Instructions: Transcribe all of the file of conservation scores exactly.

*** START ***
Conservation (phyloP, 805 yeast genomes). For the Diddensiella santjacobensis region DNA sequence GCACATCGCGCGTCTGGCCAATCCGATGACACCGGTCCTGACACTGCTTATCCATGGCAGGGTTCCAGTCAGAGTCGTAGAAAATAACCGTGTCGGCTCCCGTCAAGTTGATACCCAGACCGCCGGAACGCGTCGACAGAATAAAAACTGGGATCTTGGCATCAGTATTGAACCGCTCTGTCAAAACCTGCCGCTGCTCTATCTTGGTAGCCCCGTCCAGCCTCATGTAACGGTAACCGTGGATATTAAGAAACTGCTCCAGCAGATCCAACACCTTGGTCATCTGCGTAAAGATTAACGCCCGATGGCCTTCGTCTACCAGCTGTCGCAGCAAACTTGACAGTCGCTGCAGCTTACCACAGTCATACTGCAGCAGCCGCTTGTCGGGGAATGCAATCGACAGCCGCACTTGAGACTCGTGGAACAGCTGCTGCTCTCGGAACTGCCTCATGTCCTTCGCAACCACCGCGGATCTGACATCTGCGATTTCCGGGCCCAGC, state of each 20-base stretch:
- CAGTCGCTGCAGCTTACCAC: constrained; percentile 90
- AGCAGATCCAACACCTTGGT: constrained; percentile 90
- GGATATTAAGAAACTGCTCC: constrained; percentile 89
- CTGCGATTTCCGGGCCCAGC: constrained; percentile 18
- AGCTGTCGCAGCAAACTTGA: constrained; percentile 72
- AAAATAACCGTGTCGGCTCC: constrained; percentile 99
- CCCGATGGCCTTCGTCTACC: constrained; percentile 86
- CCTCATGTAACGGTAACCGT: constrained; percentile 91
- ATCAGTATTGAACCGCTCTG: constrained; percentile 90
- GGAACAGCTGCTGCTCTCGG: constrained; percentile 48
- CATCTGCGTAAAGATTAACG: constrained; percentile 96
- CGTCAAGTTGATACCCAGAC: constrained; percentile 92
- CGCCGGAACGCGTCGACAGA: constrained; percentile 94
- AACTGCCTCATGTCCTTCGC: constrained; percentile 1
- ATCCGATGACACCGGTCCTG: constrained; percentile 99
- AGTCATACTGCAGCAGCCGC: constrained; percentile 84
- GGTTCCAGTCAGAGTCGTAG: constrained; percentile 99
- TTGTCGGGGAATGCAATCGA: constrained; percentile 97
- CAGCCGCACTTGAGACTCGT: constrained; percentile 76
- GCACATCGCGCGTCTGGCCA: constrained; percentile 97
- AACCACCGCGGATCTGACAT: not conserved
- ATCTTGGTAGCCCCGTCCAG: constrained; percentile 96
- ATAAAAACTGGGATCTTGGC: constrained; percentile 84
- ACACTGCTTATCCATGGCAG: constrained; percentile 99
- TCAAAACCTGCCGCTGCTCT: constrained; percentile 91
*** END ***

Conservation (phyloP, 805 yeast genomes). For the Diddensiella santjacobensis region DNA sequence GCACATCGCGCGTCTGGCCAATCCGATGACACCGGTCCTGACACTGCTTATCCATGGCAGGGTTCCAGTCAGAGTCGTAGAAAATAACCGTGTCGGCTCCCGTCAAGTTGATACCCAGACCGCCGGAACGCGTCGACAGAATAAAAACTGGGATCTTGGCATCAGTATTGAACCGCTCTGTCAAAACCTGCCGCTGCTCTATCTTGGTAGCCCCGTCCAGCCTCATGTAACGGTAACCGTGGATATTAAGAAACTGCTCCAGCAGATCCAACACCTTGGTCATCTGCGTAAAGATTAACGCCCGATGGCCTTCGTCTACCAGCTGTCGCAGCAAACTTGACAGTCGCTGCAGCTTACCACAGTCATACTGCAGCAGCCGCTTGTCGGGGAATGCAATCGACAGCCGCACTTGAGACTCGTGGAACAGCTGCTGCTCTCGGAACTGCCTCATGTCCTTCGCAACCACCGCGGATCTGACATCTGCGATTTCCGGGCCCAGC, state of each 20-base stretch:
- CAGTCGCTGCAGCTTACCAC: constrained; percentile 90
- AGCAGATCCAACACCTTGGT: constrained; percentile 90
- GGATATTAAGAAACTGCTCC: constrained; percentile 89
- CTGCGATTTCCGGGCCCAGC: constrained; percentile 18
- AGCTGTCGCAGCAAACTTGA: constrained; percentile 72
- AAAATAACCGTGTCGGCTCC: constrained; percentile 99
- CCCGATGGCCTTCGTCTACC: constrained; percentile 86
- CCTCATGTAACGGTAACCGT: constrained; percentile 91
- ATCAGTATTGAACCGCTCTG: constrained; percentile 90
- GGAACAGCTGCTGCTCTCGG: constrained; percentile 48
- CATCTGCGTAAAGATTAACG: constrained; percentile 96
- CGTCAAGTTGATACCCAGAC: constrained; percentile 92
- CGCCGGAACGCGTCGACAGA: constrained; percentile 94
- AACTGCCTCATGTCCTTCGC: constrained; percentile 1
- ATCCGATGACACCGGTCCTG: constrained; percentile 99
- AGTCATACTGCAGCAGCCGC: constrained; percentile 84
- GGTTCCAGTCAGAGTCGTAG: constrained; percentile 99
- TTGTCGGGGAATGCAATCGA: constrained; percentile 97
- CAGCCGCACTTGAGACTCGT: constrained; percentile 76
- GCACATCGCGCGTCTGGCCA: constrained; percentile 97
- AACCACCGCGGATCTGACAT: not conserved
- ATCTTGGTAGCCCCGTCCAG: constrained; percentile 96
- ATAAAAACTGGGATCTTGGC: constrained; percentile 84
- ACACTGCTTATCCATGGCAG: constrained; percentile 99
- TCAAAACCTGCCGCTGCTCT: constrained; percentile 91